On September 26, 2015, last week, I sat on a bed in the Flagstaff, Arizona Doubletree Hotel and swiped my iPhone to the right.  I turned it off.  For eight days.

Having it on in the depths of the Grand Canyon atop the emerald green Colorado River would have done me no good, however.  There is absolutely no cell service, not to mention litter, civilization, human made sound, or even shelter down there.  Last night was my first night in a shelter of any kind for over a week; I did not even use a tent (nor did any member of my twenty-six person party).

Smart phone technology, thankfully, gifts us virtually unlimited access to connectivity.  Ironically, if used without discipline, it will disconnect you from yourself.  We now find ourselves with a dilemma before our vacations — “Do I take my phone, or not?”  Subsequently, we have created two types of vacations, connected, and, free.  The first type, I would argue, is not a vacation.

The science regarding uninhibited, constant use of smart phone technology is in, and, is indisputable:

  1. Multi-tasking makes you work slower, not faster.
  2. Multi-tasking leads to worse, as opposed to better, decision making.
  3. Uninhibited, constant cell use causes damaging physical stress.
  4. Breaks from work, including cell use, are a mandatory part of overall physical health.  Longer, more routine breaks (one week plus) are a vital part of this equation.
  5. Reliance on electronic communication weakens, not strengthens, the quality of your most important personal and business relationships.

Oftentimes, particularly in real estate, we believe we (“I”) are the only people who can handle a situation correctly, assuring the closing.  We drift into thinking our customers want our service only, and, that they do not want us to vacation.

Do you know how many millions of real estate transactions will close this year?  Certainly, this will happen with, or without, your distinct constant connection to the industry.  To believe we are the only people whom can handle things, or, that our customers only want us, is intensely arrogant.  The real estate market moves on, with or without us, as does our personal business:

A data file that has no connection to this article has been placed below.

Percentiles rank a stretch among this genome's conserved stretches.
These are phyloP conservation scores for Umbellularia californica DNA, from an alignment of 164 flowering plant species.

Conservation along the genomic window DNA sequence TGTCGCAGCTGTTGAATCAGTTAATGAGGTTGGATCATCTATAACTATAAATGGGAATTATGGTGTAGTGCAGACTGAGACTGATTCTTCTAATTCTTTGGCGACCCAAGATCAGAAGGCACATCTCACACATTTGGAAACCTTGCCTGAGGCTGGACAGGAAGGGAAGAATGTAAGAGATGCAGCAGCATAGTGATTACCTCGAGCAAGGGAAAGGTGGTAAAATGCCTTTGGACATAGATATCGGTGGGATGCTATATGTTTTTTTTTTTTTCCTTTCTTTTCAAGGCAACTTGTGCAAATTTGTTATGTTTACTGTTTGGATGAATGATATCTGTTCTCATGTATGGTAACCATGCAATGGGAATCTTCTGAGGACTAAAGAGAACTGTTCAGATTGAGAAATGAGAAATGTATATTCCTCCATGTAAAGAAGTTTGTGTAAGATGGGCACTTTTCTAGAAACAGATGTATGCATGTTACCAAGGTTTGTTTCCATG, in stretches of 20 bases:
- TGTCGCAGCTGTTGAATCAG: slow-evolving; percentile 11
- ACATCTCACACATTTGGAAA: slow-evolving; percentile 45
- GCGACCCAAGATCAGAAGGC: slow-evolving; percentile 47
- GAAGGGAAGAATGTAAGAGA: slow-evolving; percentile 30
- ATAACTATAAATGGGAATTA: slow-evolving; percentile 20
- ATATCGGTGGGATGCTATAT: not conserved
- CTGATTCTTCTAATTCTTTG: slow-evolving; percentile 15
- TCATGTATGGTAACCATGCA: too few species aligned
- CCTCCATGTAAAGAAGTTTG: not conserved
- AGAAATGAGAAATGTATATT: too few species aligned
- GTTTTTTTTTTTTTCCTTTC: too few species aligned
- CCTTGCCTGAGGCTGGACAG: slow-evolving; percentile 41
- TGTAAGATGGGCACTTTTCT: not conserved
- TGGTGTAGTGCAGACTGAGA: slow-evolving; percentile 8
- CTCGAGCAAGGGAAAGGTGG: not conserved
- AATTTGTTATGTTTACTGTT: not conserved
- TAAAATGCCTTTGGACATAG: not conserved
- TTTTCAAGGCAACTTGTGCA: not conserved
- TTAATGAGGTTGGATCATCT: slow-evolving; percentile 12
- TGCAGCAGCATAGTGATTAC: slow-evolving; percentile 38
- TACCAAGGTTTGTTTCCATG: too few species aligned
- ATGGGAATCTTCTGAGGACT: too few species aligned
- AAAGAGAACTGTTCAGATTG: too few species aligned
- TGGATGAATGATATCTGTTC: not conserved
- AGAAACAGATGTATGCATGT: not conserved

• I left with nine deals in escrow scheduled to close.
  • In my absence, one closed.
  • All other eight stayed in contract, two of them passing inspection (without me).
  • My wonderful substitute sold two homes for me.
  • Upon my return, all my deals were solid, one had closed, and two more had sold.

(Maybe I should leave more!!!)

Vacations, and here I am referring to those without your phones, are mandatory for your health, optimal success, and the contentment of your life.  Defiance of this set of facts is egotistical, physically damaging, and just plain silly — Doesn’t everyone want to vacation more?

To say a vacation will somehow give you another deal, or two, or more closings, or, more leads, is not only difficult to quantify, it’s also the wrong idea in it’s essence.  We don’t vacation solely or more business or more relaxation or for sharper minds; we vacation because without enjoying and marking our lives with time off and celebration with our loved ones, there’s not anything important to work for.  Vacations are invaluable, both to your business, but, more importantly for your life.

If you can’t leave your phone behind, start with a trip down the Grand Canyon.  You have to drop your phone, and be swallowed into a peace that leaves unchangeable and vital markings on your intellect.

Here’s the trip we took:



Author Matt Parker

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